‘They can’t breathe, and they are dying’: Respiratory therapists work to help COVID-19 hospital patients

Coronavirus Hospitalizations

AUSTIN (KXAN) — “If you have to think about your breathing, then you have a problem, because breathing just comes naturally.

These words from a former instructor have taken on new meaning for respiratory therapist Shyanne Spivey, as she works to help coronavirus patients admitted to Austin-area hospitals.

She said registered respiratory therapists usually work with patients who suffer from chronic obstructive pulmonary disease (COPD), asthmatics or babies in the NICU with underdeveloped lungs. Now, they are also assisting pulmonologists in caring for COVID-19 patients, often with the help of a ventilator.

“I don’t think a lot of people know really what respiratory therapists do, until they need one,” Spivey said.

Many times, they are able to help a patient recover and begin breathing on their own again. Other times, they are there for a patient’s final breath.

Shyanne Spivey dresses in full PPE in order to work as a respiratory therapist in Austin. (Photo provided by: Shyanne Spivey)

“It’s been very emotional, I can say that,” she said.

She said they are often in charge of an entire floor of a hospital, and that responsibility has only increased with the pandemic.

Over the last few weeks, Austin Public Health officials have maintained their concerns about staffing our local hospitals and intensive care units.

According to Austin-Travis County Interim Health Authority Dr. Mark Escott, hospital admissions in our area are up 140% from last month. In a presentation to county commissioners, he warned beds in intensive care units were projected to run out in 10 days.

“What we experienced over the summer is nothing compared to what we will experience over the next two months, if we don’t change things very quickly,” he said.

According to a joint statement from Ascension Seton, Baylor Scott & White Health and St. David’s HealthCare, their hospital systems have enough staff and beds to care for 2,473 patients. 79% of them were occupied as of Tuesday. The statement noted the hospitals have 483 intensive care unit beds in total, and those were 88% occupied.

APH routinely uses the figure of 200 ICU beds to represent when our area could “reach capacity,” based on how much staff and resources it would take to care for those patients.

Escott has previously said he worried about a lack of staffing reinforcements from around the state, as other cities surge.

He told commissioners on Tuesday, “The entire state is in surge,” he said. “We need a substantial change in policy to more aggressively mitigate the spread, because what we’re doing right now isn’t working.”

Last week, Gov. Greg Abbott’s office said 2,100 medical personnel were in the process of being deployed to fill in the staffing gaps around the state. KXAN has requested more details on where these healthcare workers will be stationed and for how long. A spokesperson for the governor and the Texas Department of Emergency Management both directed KXAN to the Department of State Health Services. That agency has yet to respond to our request for details.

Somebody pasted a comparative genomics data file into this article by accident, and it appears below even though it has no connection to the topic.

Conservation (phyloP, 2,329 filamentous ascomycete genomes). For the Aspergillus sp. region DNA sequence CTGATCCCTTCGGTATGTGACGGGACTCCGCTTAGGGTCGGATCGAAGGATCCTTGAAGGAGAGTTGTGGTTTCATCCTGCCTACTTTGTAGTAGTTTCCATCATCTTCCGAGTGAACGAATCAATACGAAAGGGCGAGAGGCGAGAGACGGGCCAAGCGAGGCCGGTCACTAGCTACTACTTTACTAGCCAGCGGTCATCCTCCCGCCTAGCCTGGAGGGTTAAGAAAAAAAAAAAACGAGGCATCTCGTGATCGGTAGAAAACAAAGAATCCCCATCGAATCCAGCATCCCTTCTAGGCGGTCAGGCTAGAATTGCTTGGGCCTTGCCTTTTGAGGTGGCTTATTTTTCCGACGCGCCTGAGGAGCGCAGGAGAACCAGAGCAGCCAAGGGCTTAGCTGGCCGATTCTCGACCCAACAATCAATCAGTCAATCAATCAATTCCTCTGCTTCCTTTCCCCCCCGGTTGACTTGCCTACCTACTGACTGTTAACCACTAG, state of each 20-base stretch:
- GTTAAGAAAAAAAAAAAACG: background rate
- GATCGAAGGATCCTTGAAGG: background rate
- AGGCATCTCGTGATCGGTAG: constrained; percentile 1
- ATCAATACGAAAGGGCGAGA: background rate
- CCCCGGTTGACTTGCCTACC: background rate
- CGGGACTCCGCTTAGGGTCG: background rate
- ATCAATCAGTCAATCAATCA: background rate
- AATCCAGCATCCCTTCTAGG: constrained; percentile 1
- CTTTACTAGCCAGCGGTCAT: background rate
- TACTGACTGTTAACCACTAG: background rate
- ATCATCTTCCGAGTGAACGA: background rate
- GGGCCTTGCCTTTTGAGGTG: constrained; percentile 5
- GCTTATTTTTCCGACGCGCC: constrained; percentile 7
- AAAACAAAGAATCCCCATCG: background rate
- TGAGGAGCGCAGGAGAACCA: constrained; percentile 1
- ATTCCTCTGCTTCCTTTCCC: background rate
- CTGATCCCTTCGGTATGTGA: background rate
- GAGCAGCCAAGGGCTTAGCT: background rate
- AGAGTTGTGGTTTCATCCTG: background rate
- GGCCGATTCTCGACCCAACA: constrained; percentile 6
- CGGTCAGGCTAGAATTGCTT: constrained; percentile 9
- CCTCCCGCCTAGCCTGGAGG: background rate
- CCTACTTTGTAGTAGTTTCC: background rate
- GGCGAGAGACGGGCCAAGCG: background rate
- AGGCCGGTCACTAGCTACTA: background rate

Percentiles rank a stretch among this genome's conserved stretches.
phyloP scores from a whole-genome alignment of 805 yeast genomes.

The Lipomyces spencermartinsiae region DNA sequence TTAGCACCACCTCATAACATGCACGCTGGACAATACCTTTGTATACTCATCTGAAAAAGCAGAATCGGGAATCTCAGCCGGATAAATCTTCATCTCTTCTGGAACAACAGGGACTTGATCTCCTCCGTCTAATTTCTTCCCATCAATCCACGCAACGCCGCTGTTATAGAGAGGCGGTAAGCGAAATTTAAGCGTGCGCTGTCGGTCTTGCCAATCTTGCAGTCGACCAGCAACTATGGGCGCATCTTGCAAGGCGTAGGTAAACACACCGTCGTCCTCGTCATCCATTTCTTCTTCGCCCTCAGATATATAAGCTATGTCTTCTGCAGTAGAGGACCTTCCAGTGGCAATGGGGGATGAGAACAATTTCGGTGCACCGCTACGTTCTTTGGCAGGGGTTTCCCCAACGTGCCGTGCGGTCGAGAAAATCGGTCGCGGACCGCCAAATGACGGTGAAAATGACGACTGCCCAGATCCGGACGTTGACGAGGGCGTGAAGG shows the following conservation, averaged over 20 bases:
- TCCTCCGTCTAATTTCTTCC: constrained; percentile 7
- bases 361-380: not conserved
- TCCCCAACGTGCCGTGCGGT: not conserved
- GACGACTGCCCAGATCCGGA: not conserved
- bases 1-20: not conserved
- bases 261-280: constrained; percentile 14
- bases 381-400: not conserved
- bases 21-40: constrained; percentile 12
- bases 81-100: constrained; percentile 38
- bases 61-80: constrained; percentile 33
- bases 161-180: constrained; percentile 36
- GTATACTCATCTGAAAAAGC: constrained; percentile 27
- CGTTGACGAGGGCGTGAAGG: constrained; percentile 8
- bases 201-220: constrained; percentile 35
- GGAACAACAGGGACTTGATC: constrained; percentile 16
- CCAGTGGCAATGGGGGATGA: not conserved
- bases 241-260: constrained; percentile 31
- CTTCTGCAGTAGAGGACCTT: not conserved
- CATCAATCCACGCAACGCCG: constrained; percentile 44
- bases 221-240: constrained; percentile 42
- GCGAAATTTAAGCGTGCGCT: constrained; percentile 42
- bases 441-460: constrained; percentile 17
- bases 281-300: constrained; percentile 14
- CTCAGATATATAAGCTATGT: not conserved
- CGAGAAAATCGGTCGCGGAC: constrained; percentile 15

For Spivey, the situation is personal. She lost her grandmother in December to coronavirus. Then, just weeks later, her uncle passed away too.

“It’s serious, and a lot of people unfortunately won’t realize that until it affects them personally,” she said.

She went on, “It’s really frustrating when you are out in public, and you see people not social distancing and doing the masks. It’s frustrating because here we are with these patients — and they can’t breathe and they are dying, and if they do make it, they are usually in really bad shape.” 

Staffing the Convention Center — or other alternate care sites

“Staffing continues to be one of the largest concerns as COVID continues to surge across metropolitan areas across Texas,” an APH spokesperson said in part.

According to the spokesperson, hospital staffing capabilities “after regional hospitals have expanded to their maximum surge capacities” was one of several criteria they will use to decide if, or when, they should open an alternate care site (ACS), such as the one set up at the Austin Convention Center. Other criteria include the total number of hospital beds available, the number of ICU beds available, and the daily hospital admissions average.

They said they were working “closely” with area hospital systems to determine the need for an ACS. If the site was activated, the intent would be to have it operational within 14 days.

When KXAN asked about staffing concerns at an alternate care site, given the staffing shortages already seen in area hospitals, the spokesperson pointed out the “lower needs of care” that would be necessary to treat patients there.

They said, “Only patients who require basic care would be transferred and admitted to the ACS, allowing additional staffing hires that may not be accessible and needed for traditional ICU care.”

The spokesperson also said the number of staff needed would depend on the number of patients transferred there.

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